If your advisor is not looking for these opportunities in years that your portfolio, asset class, or an individual security struggles, then you are not optimizing your after-tax return to its fullest extent.

For more information on Direct Indexing or tax loss harvesting please review our next blog post or please contact me via email or phone at your convenience.

Image

Nicholas Guido, CFP® is a Wealth Advisor at Chicago Partners. Nick works directly with clients, creating investment, tax, and financial plans that help clients optimize the management of their wealth.


Important Disclosure Information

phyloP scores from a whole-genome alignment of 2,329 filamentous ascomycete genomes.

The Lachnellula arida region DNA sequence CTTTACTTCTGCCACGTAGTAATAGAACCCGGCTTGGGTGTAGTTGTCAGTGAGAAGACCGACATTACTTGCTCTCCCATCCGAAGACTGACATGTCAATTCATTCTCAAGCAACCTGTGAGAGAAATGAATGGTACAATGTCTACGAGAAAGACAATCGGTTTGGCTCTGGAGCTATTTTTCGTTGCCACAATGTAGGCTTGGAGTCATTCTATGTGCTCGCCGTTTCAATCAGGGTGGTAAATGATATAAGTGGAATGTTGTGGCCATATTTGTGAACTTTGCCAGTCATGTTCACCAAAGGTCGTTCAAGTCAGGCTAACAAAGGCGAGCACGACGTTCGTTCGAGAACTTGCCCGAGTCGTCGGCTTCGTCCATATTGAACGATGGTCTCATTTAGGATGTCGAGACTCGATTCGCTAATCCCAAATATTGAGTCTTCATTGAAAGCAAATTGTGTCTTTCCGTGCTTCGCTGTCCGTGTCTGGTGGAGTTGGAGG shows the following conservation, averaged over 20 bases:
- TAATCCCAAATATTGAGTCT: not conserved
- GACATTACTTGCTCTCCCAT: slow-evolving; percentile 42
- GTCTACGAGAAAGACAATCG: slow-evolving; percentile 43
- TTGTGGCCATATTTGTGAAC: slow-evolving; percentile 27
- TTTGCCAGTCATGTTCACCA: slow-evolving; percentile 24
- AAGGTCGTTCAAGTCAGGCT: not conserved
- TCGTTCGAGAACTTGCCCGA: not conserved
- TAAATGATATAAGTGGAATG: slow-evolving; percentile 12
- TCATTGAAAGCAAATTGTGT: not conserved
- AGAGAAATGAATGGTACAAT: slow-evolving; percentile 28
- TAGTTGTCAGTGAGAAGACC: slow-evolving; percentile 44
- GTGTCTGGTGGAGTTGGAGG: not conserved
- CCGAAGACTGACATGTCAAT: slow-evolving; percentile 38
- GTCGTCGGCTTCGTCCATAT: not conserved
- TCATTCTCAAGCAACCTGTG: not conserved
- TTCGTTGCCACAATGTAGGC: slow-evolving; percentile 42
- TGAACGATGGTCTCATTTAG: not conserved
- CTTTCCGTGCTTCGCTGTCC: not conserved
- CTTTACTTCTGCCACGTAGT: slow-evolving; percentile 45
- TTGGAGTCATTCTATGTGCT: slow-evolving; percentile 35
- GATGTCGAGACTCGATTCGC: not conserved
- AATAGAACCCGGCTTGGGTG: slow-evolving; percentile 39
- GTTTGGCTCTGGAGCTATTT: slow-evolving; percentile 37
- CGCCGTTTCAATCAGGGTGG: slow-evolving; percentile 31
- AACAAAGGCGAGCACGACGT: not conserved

Past performance may not be indicative of future results. Different types of investments involve varying degrees of risk, and there can be no assurance that the future performance of any specific investment, investment strategy, or product (including the investments and/or investment strategies recommended or undertaken by Chicago Partners Investment Group LLC (“CP”), or any non-investment related content, made reference to directly or indirectly in this commentary will be profitable, equal any corresponding indicated historical performance level(s), be suitable for your portfolio or individual situation, or prove successful. Due to various factors, including changing market conditions and/or applicable laws, the content may no longer be reflective of current opinions or positions. Moreover, you should not assume that any discussion or information contained in this commentary serves as the receipt of, or as a substitute for, personalized investment advice from CP. Please remember to contact CP, in writing, if there are any changes in your personal/financial situation or investment objectives for the purpose of reviewing/evaluating/revising our previous recommendations and/or services, or if you would like to impose, add, or to modify any reasonable restrictions to our investment advisory services. CP is neither a law firm nor a certified public accounting firm and no portion of the commentary content should be construed as legal or accounting advice. A copy of the CP’s current written disclosure Brochure discussing our advisory services and fees continues to remain available upon request.